Gibbons to join Atlantic League

The Baltimore Sun

Former Orioles outfielder and club Most Valuable Player Jay Gibbons will return to professional baseball next week with a team in the independent Atlantic League.

Gibbons, whom the Orioles released in March, several months after he admitted to using human growth hormone and agreed to a Major League Baseball-imposed suspension, said he expects to sign with a New York- or New Jersey-based Atlantic League club by today and should be in uniform within days.

"I want to continue my career and start over," said Gibbons, 31. "This is an opportunity, and that is all I have been looking for."

Gibbons has split time in his native California and his offseason Arizona home waiting to catch on with another organization. In May, he sent a letter to the other 29 baseball organizations asking for an opportunity to play.

In the letter, which first published yesterday, Gibbons said he would donate his entire minor league salary to a charity of the club's choice.

But no one bit.

"I just wanted to make sure the GMs knew if they were interested in me and my past issues, I'd have no problem talking about them," said Gibbons, who is being paid a guaranteed $11.9 million by the Orioles for the 2008 and 2009 seasons. "I got some responses that were positive, but I never received a firm offer."

He said he didn't anticipate the letter would be made public and wanted to "make sure people don't think I am looking for pity. I have lived a blessed life and still am. I am just looking for another opportunity to continue my career."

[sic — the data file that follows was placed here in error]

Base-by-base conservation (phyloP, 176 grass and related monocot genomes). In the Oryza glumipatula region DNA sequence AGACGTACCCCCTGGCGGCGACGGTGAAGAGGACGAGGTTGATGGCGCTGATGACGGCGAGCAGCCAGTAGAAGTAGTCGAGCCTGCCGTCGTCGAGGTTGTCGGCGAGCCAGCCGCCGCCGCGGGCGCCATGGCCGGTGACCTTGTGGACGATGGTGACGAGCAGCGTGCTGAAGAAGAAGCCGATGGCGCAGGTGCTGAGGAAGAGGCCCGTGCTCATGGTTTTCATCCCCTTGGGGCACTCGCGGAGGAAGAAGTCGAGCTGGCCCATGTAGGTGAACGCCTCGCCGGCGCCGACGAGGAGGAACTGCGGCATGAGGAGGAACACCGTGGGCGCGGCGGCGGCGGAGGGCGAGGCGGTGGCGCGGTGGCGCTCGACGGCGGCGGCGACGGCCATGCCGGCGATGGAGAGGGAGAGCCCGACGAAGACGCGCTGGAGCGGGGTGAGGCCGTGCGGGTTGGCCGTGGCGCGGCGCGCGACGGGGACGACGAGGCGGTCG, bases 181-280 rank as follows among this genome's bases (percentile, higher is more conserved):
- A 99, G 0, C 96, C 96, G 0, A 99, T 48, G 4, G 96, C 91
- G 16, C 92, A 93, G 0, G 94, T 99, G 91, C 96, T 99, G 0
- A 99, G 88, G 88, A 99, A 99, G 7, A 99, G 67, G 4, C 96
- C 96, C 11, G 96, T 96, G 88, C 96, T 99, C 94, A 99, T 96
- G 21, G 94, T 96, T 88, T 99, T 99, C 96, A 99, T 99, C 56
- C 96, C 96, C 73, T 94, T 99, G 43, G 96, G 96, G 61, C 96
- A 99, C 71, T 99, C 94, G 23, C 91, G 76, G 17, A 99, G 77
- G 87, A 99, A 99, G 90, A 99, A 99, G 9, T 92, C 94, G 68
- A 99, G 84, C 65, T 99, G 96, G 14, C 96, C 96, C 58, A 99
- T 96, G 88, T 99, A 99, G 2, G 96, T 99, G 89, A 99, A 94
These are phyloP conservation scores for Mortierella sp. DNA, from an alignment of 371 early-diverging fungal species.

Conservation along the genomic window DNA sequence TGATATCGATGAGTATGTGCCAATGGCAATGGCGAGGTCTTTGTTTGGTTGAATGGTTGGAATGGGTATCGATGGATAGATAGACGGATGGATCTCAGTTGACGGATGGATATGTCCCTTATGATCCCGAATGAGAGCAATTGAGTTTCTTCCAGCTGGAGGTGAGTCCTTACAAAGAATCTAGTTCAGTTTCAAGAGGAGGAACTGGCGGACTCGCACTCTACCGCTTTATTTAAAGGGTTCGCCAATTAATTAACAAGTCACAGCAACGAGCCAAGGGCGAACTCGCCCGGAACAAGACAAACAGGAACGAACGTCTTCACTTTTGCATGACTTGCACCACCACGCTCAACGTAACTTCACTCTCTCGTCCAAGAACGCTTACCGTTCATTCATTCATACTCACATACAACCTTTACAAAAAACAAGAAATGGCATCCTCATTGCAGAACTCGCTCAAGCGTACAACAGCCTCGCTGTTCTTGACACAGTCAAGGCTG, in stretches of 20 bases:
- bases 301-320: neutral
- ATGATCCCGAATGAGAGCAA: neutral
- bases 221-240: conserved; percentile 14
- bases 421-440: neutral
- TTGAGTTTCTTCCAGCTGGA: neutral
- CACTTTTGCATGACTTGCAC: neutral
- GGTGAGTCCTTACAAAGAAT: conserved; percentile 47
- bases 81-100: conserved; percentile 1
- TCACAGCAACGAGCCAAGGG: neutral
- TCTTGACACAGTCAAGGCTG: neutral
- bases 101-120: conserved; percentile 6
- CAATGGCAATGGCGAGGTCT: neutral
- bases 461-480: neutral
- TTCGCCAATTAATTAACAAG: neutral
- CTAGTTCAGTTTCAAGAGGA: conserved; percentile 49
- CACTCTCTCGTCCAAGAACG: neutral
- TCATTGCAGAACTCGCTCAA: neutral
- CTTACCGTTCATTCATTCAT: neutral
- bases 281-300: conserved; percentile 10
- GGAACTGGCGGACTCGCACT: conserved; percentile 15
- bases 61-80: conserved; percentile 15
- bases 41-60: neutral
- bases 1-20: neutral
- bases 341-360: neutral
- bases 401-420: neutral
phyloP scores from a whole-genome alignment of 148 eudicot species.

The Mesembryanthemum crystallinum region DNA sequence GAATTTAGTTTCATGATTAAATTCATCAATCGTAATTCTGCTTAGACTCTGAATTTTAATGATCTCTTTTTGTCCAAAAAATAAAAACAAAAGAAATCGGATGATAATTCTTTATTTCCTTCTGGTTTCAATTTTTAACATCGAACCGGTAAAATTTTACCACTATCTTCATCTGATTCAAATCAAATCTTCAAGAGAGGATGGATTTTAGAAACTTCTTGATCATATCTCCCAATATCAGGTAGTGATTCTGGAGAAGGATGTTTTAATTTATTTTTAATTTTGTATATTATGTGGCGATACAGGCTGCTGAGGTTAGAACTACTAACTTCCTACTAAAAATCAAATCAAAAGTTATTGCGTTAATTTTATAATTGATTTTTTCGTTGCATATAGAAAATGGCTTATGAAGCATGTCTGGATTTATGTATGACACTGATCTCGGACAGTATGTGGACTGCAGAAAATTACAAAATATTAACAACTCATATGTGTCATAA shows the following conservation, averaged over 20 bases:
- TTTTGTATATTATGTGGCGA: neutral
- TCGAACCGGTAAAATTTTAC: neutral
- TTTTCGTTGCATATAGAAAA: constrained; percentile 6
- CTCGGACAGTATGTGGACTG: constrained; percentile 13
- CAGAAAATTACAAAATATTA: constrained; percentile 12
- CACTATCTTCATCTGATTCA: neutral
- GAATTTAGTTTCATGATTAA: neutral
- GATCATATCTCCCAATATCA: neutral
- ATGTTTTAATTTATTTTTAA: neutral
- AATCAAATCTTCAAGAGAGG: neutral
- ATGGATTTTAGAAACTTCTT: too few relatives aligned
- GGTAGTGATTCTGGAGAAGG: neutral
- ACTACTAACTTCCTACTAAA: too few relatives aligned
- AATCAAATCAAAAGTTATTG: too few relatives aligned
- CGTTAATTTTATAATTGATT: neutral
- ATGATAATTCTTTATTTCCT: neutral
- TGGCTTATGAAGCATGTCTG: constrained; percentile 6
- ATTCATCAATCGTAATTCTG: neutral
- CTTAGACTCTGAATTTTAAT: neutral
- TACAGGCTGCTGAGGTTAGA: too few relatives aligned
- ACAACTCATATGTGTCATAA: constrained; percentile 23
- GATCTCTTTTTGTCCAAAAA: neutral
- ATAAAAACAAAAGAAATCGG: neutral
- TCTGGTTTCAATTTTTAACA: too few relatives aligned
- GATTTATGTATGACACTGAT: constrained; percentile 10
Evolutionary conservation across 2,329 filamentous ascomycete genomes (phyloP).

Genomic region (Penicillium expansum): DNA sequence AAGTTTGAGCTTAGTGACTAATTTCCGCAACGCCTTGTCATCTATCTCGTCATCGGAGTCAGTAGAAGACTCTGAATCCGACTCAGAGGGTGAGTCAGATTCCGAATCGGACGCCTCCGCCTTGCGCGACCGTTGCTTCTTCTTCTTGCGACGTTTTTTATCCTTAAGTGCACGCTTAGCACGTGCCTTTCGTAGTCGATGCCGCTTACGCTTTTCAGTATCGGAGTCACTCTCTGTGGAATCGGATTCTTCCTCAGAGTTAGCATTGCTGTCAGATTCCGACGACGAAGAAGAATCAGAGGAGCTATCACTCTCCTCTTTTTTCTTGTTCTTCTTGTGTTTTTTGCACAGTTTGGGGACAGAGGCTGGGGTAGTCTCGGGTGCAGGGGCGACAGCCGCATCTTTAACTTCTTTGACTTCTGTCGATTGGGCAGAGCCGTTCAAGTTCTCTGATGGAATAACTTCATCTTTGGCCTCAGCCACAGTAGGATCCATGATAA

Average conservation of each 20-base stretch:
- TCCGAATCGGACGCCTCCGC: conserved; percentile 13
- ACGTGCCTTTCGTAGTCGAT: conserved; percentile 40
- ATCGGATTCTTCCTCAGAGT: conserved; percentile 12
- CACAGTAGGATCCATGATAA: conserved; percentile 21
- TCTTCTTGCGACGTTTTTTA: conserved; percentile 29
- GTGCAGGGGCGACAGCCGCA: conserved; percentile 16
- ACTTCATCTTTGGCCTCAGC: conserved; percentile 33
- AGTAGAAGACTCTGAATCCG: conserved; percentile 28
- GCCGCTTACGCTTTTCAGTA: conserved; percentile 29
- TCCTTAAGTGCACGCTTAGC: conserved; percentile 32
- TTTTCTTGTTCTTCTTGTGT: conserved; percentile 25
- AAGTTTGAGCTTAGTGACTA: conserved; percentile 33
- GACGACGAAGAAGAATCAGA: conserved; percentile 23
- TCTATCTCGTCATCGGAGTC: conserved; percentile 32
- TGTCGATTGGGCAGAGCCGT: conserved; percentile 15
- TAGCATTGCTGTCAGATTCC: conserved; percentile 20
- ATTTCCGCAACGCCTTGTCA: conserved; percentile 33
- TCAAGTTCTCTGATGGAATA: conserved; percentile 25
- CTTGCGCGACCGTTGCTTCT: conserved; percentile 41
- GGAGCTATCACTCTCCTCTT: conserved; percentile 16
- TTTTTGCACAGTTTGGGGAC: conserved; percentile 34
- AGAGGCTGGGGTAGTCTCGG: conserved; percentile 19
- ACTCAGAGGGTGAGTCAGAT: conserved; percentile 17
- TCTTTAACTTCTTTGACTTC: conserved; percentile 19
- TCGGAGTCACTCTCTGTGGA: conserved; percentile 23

After hitting .277 with 26 homers and 79 RBIs in 2005, Gibbons signed a four-year, $21.1 million deal before the 2006 season. He struggled with injuries the next two seasons, posting career lows in most offensive categories in 2007.

He said it was unclear whether teams' lack of interest in him had more to do with his 2007 on-field numbers or his inclusion in baseball's Mitchell Report on performance-enhancing drugs and subsequent suspension for hGH usage - which was later lifted.

"I think I had a horrible year last year. I batted .230. I probably deserved to get released. That's probably a big reason," he said. "The mistake I made in the past, I can't take back. I just hoped a team would give a guy a second chance. It hasn't happened yet. I just hope this team is my second chance."

The eight-team Atlantic League is composed primarily of former major and minor leaguers attempting to return to affiliated baseball. The league includes clubs in nearby York and Lancaster, Pa., and Waldorf, Md., but Gibbons chose a franchise not located within the Baltimore fan base.

There are four Atlantic League teams in New York and New Jersey, including the Long Island Ducks, who are best known for signing controversial ex-major leaguers such as John Rocker, Juan Gonzalez and current Ducks outfielder Carl Everett.

According to league guidelines, Atlantic League players normally do not receive more than $3,000 per month. Gibbons said he doesn't know what his salary will be.

"I just miss playing baseball; that's what it comes down to," he said. "Sitting at home, golfing, barbecuing with your [friends] is great. But when you still have that fire in you, you're just not ready to do that on an everyday basis.

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